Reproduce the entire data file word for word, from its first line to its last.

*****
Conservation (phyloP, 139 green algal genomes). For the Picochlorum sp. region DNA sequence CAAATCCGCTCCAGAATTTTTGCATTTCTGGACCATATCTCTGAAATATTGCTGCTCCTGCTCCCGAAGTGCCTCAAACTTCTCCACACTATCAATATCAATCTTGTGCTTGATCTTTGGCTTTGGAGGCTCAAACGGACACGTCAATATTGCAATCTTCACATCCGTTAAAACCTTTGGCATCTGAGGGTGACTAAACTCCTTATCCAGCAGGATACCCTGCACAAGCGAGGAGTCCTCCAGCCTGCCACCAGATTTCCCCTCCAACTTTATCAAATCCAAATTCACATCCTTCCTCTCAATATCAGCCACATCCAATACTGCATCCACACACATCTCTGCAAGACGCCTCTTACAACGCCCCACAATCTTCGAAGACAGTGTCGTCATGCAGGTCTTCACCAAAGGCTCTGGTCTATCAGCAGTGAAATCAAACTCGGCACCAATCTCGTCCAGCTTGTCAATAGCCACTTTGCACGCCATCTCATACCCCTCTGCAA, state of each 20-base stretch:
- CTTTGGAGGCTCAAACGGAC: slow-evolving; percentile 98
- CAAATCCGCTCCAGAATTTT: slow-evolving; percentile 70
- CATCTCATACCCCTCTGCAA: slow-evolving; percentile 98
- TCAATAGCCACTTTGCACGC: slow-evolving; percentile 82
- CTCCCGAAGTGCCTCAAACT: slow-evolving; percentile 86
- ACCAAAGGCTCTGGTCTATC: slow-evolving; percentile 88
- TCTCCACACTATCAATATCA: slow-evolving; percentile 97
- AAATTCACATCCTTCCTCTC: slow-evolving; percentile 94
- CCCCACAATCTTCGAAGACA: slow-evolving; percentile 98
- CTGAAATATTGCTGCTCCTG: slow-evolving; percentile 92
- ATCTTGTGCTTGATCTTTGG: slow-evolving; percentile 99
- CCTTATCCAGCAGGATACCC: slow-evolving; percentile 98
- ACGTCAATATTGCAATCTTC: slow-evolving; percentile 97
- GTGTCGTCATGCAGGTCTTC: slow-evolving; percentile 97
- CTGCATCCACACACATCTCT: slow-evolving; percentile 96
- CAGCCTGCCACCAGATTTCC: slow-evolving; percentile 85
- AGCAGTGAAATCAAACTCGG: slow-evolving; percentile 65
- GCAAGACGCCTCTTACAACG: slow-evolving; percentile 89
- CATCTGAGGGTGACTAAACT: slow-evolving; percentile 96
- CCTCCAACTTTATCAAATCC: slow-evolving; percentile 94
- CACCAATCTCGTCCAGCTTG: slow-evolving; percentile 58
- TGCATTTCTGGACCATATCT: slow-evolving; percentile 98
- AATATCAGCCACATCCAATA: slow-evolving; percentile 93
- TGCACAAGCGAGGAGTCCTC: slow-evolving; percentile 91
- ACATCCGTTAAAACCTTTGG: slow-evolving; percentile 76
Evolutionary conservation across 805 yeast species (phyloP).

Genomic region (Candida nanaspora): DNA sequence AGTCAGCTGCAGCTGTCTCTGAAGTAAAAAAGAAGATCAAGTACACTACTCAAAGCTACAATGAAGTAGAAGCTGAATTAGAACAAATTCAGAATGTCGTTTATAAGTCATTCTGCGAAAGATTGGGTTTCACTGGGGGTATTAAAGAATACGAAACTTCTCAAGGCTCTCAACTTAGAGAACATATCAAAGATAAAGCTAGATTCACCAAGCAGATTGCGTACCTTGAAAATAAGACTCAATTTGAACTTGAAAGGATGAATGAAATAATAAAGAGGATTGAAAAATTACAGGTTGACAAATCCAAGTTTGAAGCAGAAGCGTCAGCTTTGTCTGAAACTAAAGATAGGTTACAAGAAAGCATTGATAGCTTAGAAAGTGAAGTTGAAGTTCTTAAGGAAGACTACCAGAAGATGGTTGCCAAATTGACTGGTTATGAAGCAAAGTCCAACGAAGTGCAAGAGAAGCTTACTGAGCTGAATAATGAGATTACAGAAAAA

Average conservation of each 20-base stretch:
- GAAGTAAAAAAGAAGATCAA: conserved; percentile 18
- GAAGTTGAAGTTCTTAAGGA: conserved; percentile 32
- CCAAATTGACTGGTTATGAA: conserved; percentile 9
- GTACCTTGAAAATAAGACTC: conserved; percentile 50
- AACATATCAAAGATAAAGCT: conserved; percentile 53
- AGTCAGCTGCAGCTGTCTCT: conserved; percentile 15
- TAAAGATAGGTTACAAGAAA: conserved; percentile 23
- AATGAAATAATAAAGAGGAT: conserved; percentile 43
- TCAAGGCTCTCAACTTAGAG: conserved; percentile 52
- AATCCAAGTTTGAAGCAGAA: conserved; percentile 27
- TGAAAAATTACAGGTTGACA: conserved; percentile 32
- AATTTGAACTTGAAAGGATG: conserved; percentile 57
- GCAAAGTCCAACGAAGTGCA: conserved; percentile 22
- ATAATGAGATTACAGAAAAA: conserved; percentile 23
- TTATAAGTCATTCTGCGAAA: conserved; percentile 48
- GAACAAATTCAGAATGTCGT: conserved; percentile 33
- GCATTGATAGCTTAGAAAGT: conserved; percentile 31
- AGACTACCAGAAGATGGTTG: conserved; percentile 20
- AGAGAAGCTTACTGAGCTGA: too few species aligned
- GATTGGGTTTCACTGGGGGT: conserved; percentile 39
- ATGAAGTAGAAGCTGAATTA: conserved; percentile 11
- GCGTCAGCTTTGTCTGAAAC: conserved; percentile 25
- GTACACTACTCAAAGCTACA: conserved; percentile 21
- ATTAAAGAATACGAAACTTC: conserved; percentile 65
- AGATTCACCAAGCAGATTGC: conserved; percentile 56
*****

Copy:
Conservation (phyloP, 139 green algal genomes). For the Picochlorum sp. region DNA sequence CAAATCCGCTCCAGAATTTTTGCATTTCTGGACCATATCTCTGAAATATTGCTGCTCCTGCTCCCGAAGTGCCTCAAACTTCTCCACACTATCAATATCAATCTTGTGCTTGATCTTTGGCTTTGGAGGCTCAAACGGACACGTCAATATTGCAATCTTCACATCCGTTAAAACCTTTGGCATCTGAGGGTGACTAAACTCCTTATCCAGCAGGATACCCTGCACAAGCGAGGAGTCCTCCAGCCTGCCACCAGATTTCCCCTCCAACTTTATCAAATCCAAATTCACATCCTTCCTCTCAATATCAGCCACATCCAATACTGCATCCACACACATCTCTGCAAGACGCCTCTTACAACGCCCCACAATCTTCGAAGACAGTGTCGTCATGCAGGTCTTCACCAAAGGCTCTGGTCTATCAGCAGTGAAATCAAACTCGGCACCAATCTCGTCCAGCTTGTCAATAGCCACTTTGCACGCCATCTCATACCCCTCTGCAA, state of each 20-base stretch:
- CTTTGGAGGCTCAAACGGAC: slow-evolving; percentile 98
- CAAATCCGCTCCAGAATTTT: slow-evolving; percentile 70
- CATCTCATACCCCTCTGCAA: slow-evolving; percentile 98
- TCAATAGCCACTTTGCACGC: slow-evolving; percentile 82
- CTCCCGAAGTGCCTCAAACT: slow-evolving; percentile 86
- ACCAAAGGCTCTGGTCTATC: slow-evolving; percentile 88
- TCTCCACACTATCAATATCA: slow-evolving; percentile 97
- AAATTCACATCCTTCCTCTC: slow-evolving; percentile 94
- CCCCACAATCTTCGAAGACA: slow-evolving; percentile 98
- CTGAAATATTGCTGCTCCTG: slow-evolving; percentile 92
- ATCTTGTGCTTGATCTTTGG: slow-evolving; percentile 99
- CCTTATCCAGCAGGATACCC: slow-evolving; percentile 98
- ACGTCAATATTGCAATCTTC: slow-evolving; percentile 97
- GTGTCGTCATGCAGGTCTTC: slow-evolving; percentile 97
- CTGCATCCACACACATCTCT: slow-evolving; percentile 96
- CAGCCTGCCACCAGATTTCC: slow-evolving; percentile 85
- AGCAGTGAAATCAAACTCGG: slow-evolving; percentile 65
- GCAAGACGCCTCTTACAACG: slow-evolving; percentile 89
- CATCTGAGGGTGACTAAACT: slow-evolving; percentile 96
- CCTCCAACTTTATCAAATCC: slow-evolving; percentile 94
- CACCAATCTCGTCCAGCTTG: slow-evolving; percentile 58
- TGCATTTCTGGACCATATCT: slow-evolving; percentile 98
- AATATCAGCCACATCCAATA: slow-evolving; percentile 93
- TGCACAAGCGAGGAGTCCTC: slow-evolving; percentile 91
- ACATCCGTTAAAACCTTTGG: slow-evolving; percentile 76
Evolutionary conservation across 805 yeast species (phyloP).

Genomic region (Candida nanaspora): DNA sequence AGTCAGCTGCAGCTGTCTCTGAAGTAAAAAAGAAGATCAAGTACACTACTCAAAGCTACAATGAAGTAGAAGCTGAATTAGAACAAATTCAGAATGTCGTTTATAAGTCATTCTGCGAAAGATTGGGTTTCACTGGGGGTATTAAAGAATACGAAACTTCTCAAGGCTCTCAACTTAGAGAACATATCAAAGATAAAGCTAGATTCACCAAGCAGATTGCGTACCTTGAAAATAAGACTCAATTTGAACTTGAAAGGATGAATGAAATAATAAAGAGGATTGAAAAATTACAGGTTGACAAATCCAAGTTTGAAGCAGAAGCGTCAGCTTTGTCTGAAACTAAAGATAGGTTACAAGAAAGCATTGATAGCTTAGAAAGTGAAGTTGAAGTTCTTAAGGAAGACTACCAGAAGATGGTTGCCAAATTGACTGGTTATGAAGCAAAGTCCAACGAAGTGCAAGAGAAGCTTACTGAGCTGAATAATGAGATTACAGAAAAA

Average conservation of each 20-base stretch:
- GAAGTAAAAAAGAAGATCAA: conserved; percentile 18
- GAAGTTGAAGTTCTTAAGGA: conserved; percentile 32
- CCAAATTGACTGGTTATGAA: conserved; percentile 9
- GTACCTTGAAAATAAGACTC: conserved; percentile 50
- AACATATCAAAGATAAAGCT: conserved; percentile 53
- AGTCAGCTGCAGCTGTCTCT: conserved; percentile 15
- TAAAGATAGGTTACAAGAAA: conserved; percentile 23
- AATGAAATAATAAAGAGGAT: conserved; percentile 43
- TCAAGGCTCTCAACTTAGAG: conserved; percentile 52
- AATCCAAGTTTGAAGCAGAA: conserved; percentile 27
- TGAAAAATTACAGGTTGACA: conserved; percentile 32
- AATTTGAACTTGAAAGGATG: conserved; percentile 57
- GCAAAGTCCAACGAAGTGCA: conserved; percentile 22
- ATAATGAGATTACAGAAAAA: conserved; percentile 23
- TTATAAGTCATTCTGCGAAA: conserved; percentile 48
- GAACAAATTCAGAATGTCGT: conserved; percentile 33
- GCATTGATAGCTTAGAAAGT: conserved; percentile 31
- AGACTACCAGAAGATGGTTG: conserved; percentile 20
- AGAGAAGCTTACTGAGCTGA: too few species aligned
- GATTGGGTTTCACTGGGGGT: conserved; percentile 39
- ATGAAGTAGAAGCTGAATTA: conserved; percentile 11
- GCGTCAGCTTTGTCTGAAAC: conserved; percentile 25
- GTACACTACTCAAAGCTACA: conserved; percentile 21
- ATTAAAGAATACGAAACTTC: conserved; percentile 65
- AGATTCACCAAGCAGATTGC: conserved; percentile 56